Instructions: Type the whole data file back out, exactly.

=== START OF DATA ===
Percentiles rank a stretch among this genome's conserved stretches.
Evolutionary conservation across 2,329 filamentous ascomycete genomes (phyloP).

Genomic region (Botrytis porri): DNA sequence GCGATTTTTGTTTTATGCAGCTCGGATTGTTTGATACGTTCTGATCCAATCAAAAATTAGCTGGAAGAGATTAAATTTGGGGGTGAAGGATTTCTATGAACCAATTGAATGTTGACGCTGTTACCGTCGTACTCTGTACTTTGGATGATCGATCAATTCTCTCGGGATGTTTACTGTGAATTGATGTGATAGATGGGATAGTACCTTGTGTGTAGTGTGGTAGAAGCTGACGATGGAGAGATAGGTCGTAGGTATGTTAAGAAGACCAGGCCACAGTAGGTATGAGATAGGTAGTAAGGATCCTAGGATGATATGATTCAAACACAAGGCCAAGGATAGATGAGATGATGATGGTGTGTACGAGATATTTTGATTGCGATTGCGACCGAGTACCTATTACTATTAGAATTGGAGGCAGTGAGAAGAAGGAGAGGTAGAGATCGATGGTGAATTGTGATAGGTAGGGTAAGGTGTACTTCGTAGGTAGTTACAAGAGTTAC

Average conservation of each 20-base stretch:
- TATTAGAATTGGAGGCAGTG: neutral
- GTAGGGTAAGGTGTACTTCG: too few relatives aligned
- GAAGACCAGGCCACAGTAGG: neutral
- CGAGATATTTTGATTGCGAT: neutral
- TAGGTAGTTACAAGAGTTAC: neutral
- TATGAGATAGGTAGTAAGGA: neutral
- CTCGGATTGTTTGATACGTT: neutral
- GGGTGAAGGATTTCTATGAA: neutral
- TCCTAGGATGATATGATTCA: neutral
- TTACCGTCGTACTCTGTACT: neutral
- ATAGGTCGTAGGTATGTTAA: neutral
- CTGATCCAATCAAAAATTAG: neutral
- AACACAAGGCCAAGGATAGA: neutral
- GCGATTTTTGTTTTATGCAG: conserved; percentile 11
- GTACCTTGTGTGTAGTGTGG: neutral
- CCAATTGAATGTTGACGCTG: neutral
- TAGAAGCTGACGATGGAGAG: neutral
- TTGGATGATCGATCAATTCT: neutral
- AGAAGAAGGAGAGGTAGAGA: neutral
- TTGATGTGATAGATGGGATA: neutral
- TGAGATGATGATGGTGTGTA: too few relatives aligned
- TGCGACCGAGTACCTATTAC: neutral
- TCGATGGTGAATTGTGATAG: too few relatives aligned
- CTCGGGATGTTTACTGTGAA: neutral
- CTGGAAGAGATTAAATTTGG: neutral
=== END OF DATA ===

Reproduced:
Percentiles rank a stretch among this genome's conserved stretches.
Evolutionary conservation across 2,329 filamentous ascomycete genomes (phyloP).

Genomic region (Botrytis porri): DNA sequence GCGATTTTTGTTTTATGCAGCTCGGATTGTTTGATACGTTCTGATCCAATCAAAAATTAGCTGGAAGAGATTAAATTTGGGGGTGAAGGATTTCTATGAACCAATTGAATGTTGACGCTGTTACCGTCGTACTCTGTACTTTGGATGATCGATCAATTCTCTCGGGATGTTTACTGTGAATTGATGTGATAGATGGGATAGTACCTTGTGTGTAGTGTGGTAGAAGCTGACGATGGAGAGATAGGTCGTAGGTATGTTAAGAAGACCAGGCCACAGTAGGTATGAGATAGGTAGTAAGGATCCTAGGATGATATGATTCAAACACAAGGCCAAGGATAGATGAGATGATGATGGTGTGTACGAGATATTTTGATTGCGATTGCGACCGAGTACCTATTACTATTAGAATTGGAGGCAGTGAGAAGAAGGAGAGGTAGAGATCGATGGTGAATTGTGATAGGTAGGGTAAGGTGTACTTCGTAGGTAGTTACAAGAGTTAC

Average conservation of each 20-base stretch:
- TATTAGAATTGGAGGCAGTG: neutral
- GTAGGGTAAGGTGTACTTCG: too few relatives aligned
- GAAGACCAGGCCACAGTAGG: neutral
- CGAGATATTTTGATTGCGAT: neutral
- TAGGTAGTTACAAGAGTTAC: neutral
- TATGAGATAGGTAGTAAGGA: neutral
- CTCGGATTGTTTGATACGTT: neutral
- GGGTGAAGGATTTCTATGAA: neutral
- TCCTAGGATGATATGATTCA: neutral
- TTACCGTCGTACTCTGTACT: neutral
- ATAGGTCGTAGGTATGTTAA: neutral
- CTGATCCAATCAAAAATTAG: neutral
- AACACAAGGCCAAGGATAGA: neutral
- GCGATTTTTGTTTTATGCAG: conserved; percentile 11
- GTACCTTGTGTGTAGTGTGG: neutral
- CCAATTGAATGTTGACGCTG: neutral
- TAGAAGCTGACGATGGAGAG: neutral
- TTGGATGATCGATCAATTCT: neutral
- AGAAGAAGGAGAGGTAGAGA: neutral
- TTGATGTGATAGATGGGATA: neutral
- TGAGATGATGATGGTGTGTA: too few relatives aligned
- TGCGACCGAGTACCTATTAC: neutral
- TCGATGGTGAATTGTGATAG: too few relatives aligned
- CTCGGGATGTTTACTGTGAA: neutral
- CTGGAAGAGATTAAATTTGG: neutral